Remember SMAC?


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Remember SMAC? It wasn’t long ago that those of us working on “digital” solutions were almost entirely engulfed in a future focused on four key technologies – Social, Mobile, Analytic and Cloud. Organizations were trying to incorporate social into their customer service operations, deliver responsive experiences over every device and overcome the security concerns that paralyzed their decision to move to the cloud. While all four remain incredibly important, it seems few business conversations these days focus exclusively on one of these domains. Instead, today, Artificial Intelligence (AI) if the focus from boardrooms to basements. AI now stands out as the transformational technology of the digital age.

There are many reasons why this shift has happened so quickly. Obviously, storage costs continue to fall, the proliferation of data and data sources continues to sky-rocket and compute continues to become more powerful. Just as important, public cloud providers continue to improve, and add to, the impressive machine learning and deep learning capabilities that they make available to the masses. When you combine all of the technological improvements with the growing corporate investment in this space, it becomes clear why AI is expected tol be the defining technology of our future. The number of AI use cases, from enhancing the client experience in call centers (improved language processing and speech recognition) to predictive maintenance (fixing equipment before failures) is resulting in another powerful wave of business improvement driven by technology. In a recent study by McKinsey, the firm estimates that AI has the potential to create between $3.5 trillion and $5.8 trillion in value, annually, across various business functions and industries.1

So, with all of this promise, why aren’t more firms adopting AI at scale and growing the number of AI solutions across their business processes? Yes, there are a lack of skills in the data science discipline. Yes, there are regulatory issues. Yes, there remains a trust issue (transparency in how AI decisions were reached). From my experience, however, the primary reason for the lack of AI scale comes back to the quality of Artificial Intelligence “nutrients” that the algorithms require for ingestion. That is, many organizations just do not have their data in a state of readiness to take advantage of this AI-powered world.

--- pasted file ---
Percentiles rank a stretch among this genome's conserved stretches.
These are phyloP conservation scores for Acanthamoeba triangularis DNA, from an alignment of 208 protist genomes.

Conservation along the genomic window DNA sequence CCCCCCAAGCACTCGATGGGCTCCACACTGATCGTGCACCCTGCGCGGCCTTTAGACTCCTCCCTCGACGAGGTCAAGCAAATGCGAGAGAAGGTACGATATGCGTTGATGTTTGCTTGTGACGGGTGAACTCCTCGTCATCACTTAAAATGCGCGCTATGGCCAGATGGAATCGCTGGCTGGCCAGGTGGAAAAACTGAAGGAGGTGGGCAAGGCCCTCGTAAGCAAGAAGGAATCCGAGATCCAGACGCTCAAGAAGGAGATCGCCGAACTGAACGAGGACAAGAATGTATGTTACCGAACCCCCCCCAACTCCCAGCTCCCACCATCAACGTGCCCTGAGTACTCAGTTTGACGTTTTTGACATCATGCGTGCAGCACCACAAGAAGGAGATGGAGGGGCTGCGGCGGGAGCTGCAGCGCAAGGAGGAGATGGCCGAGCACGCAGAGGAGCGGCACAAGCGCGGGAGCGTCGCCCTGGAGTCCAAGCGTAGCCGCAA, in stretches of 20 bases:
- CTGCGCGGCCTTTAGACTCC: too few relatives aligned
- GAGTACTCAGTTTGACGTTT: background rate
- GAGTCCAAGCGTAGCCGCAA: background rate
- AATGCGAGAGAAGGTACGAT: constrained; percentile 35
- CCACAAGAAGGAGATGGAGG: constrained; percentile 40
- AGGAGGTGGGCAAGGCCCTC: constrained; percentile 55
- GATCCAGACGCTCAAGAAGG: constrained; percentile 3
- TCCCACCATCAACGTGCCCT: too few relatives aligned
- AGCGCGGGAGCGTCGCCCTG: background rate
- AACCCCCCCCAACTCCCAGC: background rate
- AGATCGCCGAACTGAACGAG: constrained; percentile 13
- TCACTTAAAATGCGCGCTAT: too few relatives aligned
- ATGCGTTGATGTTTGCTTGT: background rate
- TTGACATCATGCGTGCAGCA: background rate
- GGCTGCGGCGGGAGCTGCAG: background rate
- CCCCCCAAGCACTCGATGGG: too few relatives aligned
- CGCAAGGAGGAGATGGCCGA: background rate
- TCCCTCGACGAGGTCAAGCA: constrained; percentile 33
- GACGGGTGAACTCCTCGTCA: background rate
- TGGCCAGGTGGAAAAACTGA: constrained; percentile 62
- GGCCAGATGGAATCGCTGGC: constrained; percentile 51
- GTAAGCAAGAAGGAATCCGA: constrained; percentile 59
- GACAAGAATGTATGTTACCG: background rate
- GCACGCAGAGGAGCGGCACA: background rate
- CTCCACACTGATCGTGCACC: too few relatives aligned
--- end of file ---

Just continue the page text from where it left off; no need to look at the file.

The first step in creating value from any applied intelligence solution is accessing all of the information relevant to a given problem. The concept underpinning all of machine learning is giving an algorithm a massive number of “experiences” (training data) and a generalized strategy for learning, and then letting the AI identify patterns, associations and insight from that data. But, if the data is siloed in an organization and inaccessible, or if it is difficult to obtain data sets sufficiently large and comprehensible to be used for training, then the AI value cannot be realized.

To overcome these challenges, many organizations need to get back to the basics before attempting the AI “leap.” There are three areas that must be addressed:

1) Data Strategy. To build out the required data collection and data architecture, an organization must understand what the data (and associated analytics) will be used for. In many cases, executives worry about their ability to choose the most effective systems for their needs and they get lost in a state of paralysis. Data is no longer about just measuring and managing. Data is core to a firm’s innovation. Defining the data strategy is core organizational function.

2) Data Generation & Aggregation. I have met with numerous firms lately that are sourcing and collecting large amounts of data but that still do not have a plan or a platform to consolidate the information in a useful way. Organizations struggle with creating the right structure for any meaningful synthesis to take place. This is why cloud platforms, such as Microsoft Azure, are fundamental. The ability to generate and aggregate becomes only more important with AI since the quantity of available data is core to the machine learning.

3) Driving Insight. Driving insight is all about revealing the invisible and gleaning new information from data that can be acted upon. While insight is obviously the output, understanding that business problem upfront is important. In understanding what insight is required, an organization can balance the requirements for traditional analytics and developing AI-powered solutions.

Artificial Intelligence is here and now and advancing quickly. The technology can drive significant value and the opportunity is tremendous. For organizations wishing to deploy AI to realize that value, however, there are some basics that must be in place. Developing the data strategy, collecting and aggregating the information in a thoughtful manner and focusing on the insight required to address specific business problems are table stakes. From there, the value of AI can be mined. All companies have the opportunity in front of them. As Mark Twain wrote, “there’s gold in them thar hills!”

1 McKinsey Global institute, “Notes from the AI Frontier.” April 2018.


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